While Richie also identified as an outsider, he was the consummate insider, mugging in photographs with everyone from Mishima to the Japanese royal family. And he lived a long and happy life.
posted by KokuRyu at 12:18 PM on February 19, 2013 [1 favorite]

posted by ageispolis at 12:19 PM on February 19, 2013

I'm not really sure if it's accurate to call Donald Richie the "Lafcadio Hearn of our time"

Well, me neither, but it makes a pithy post title.

It's from a Tom Wolfe quote. "Donald Richie is the Lafcadio Hearn of our time, a subtle, stylish, and deceptively lucid medium between two cultures that confuse one another: the Japanese and the American."
posted by Ice Cream Socialist at 12:26 PM on February 19, 2013

In my field (film studies), Richie is a giant. I have taught a class on Japanese Film a couple of times, and, whether I want it to or not (though I generally do), Richie's take on that nation's cinema informs pretty much every lecture and discussion.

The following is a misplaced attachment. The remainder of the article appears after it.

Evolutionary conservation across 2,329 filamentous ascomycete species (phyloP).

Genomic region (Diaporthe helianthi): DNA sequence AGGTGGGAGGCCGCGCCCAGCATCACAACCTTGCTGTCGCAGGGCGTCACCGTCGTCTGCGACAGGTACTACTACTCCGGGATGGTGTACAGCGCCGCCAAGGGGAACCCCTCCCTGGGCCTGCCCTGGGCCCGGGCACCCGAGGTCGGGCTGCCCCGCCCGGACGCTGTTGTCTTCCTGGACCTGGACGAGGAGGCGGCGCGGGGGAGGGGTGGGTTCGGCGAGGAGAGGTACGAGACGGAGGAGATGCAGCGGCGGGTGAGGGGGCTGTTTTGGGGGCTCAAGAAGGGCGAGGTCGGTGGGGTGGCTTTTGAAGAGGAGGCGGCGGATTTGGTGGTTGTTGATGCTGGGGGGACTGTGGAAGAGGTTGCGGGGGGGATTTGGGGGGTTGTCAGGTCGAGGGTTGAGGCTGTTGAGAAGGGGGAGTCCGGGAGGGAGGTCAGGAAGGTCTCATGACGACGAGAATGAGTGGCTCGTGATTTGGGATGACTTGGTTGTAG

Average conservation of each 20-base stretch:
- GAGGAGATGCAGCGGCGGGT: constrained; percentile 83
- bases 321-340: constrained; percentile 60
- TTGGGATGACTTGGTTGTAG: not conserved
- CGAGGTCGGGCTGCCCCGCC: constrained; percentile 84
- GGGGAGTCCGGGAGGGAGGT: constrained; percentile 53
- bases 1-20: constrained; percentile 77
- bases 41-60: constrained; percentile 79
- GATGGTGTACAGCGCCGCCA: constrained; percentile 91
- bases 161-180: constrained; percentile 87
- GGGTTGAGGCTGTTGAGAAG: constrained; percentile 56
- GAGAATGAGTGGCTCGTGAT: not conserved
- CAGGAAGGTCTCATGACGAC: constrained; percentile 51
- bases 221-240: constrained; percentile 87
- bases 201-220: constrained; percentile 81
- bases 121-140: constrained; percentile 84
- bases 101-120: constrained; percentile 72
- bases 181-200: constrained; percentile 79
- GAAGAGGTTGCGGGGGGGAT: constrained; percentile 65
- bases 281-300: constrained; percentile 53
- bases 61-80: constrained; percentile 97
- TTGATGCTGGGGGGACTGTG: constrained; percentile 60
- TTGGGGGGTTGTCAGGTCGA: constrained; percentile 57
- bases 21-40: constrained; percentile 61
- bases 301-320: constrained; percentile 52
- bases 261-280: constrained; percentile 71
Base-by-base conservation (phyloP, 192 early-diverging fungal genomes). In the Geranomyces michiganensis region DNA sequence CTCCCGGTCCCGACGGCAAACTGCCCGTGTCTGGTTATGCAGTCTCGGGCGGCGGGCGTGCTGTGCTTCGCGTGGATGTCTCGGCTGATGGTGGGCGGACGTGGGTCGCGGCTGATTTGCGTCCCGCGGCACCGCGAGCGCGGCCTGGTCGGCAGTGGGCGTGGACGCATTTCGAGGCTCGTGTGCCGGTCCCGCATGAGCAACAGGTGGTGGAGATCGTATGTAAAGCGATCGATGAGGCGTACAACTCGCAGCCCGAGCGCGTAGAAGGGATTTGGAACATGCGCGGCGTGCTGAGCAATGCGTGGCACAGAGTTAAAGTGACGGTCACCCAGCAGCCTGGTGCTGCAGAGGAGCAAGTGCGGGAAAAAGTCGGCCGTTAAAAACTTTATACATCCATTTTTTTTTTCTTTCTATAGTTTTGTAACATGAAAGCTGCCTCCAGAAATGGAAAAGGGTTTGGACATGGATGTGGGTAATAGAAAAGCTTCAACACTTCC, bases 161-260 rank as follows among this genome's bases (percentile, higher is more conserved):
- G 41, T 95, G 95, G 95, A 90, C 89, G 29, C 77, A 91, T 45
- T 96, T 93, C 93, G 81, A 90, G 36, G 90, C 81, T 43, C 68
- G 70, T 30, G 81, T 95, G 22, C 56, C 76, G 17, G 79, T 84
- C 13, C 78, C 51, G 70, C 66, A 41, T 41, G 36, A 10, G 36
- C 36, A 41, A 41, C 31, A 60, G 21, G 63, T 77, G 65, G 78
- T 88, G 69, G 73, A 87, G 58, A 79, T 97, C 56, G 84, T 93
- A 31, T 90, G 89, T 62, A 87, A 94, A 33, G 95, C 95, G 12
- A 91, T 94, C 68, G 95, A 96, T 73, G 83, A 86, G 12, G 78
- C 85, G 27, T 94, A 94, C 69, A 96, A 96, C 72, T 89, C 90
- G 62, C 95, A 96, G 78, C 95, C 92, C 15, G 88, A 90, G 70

I have a fun story about him:
I met him once, in about 1999, when I was in grad school. He was a friendly, soft-spoken man who was happy to chat with a dopey student about movies. He had been asked by, I think, Sight and Sound to compile a list of the best films of the 1990s. He clearly regarded such a task as a silly one, which of course it is, as he asked me for the names of some films that I admired. As I mentioned a few, he scribbled them down on his Sight and Sound form, in no particular order. So Donald Richie's "Best Films of the 1990s" list is actually about half mine!
posted by Dr. Wu at 1:13 PM on February 19, 2013 [5 favorites]

posted by kozad at 2:05 PM on February 19, 2013

posted by longdaysjourney at 2:59 PM on February 19, 2013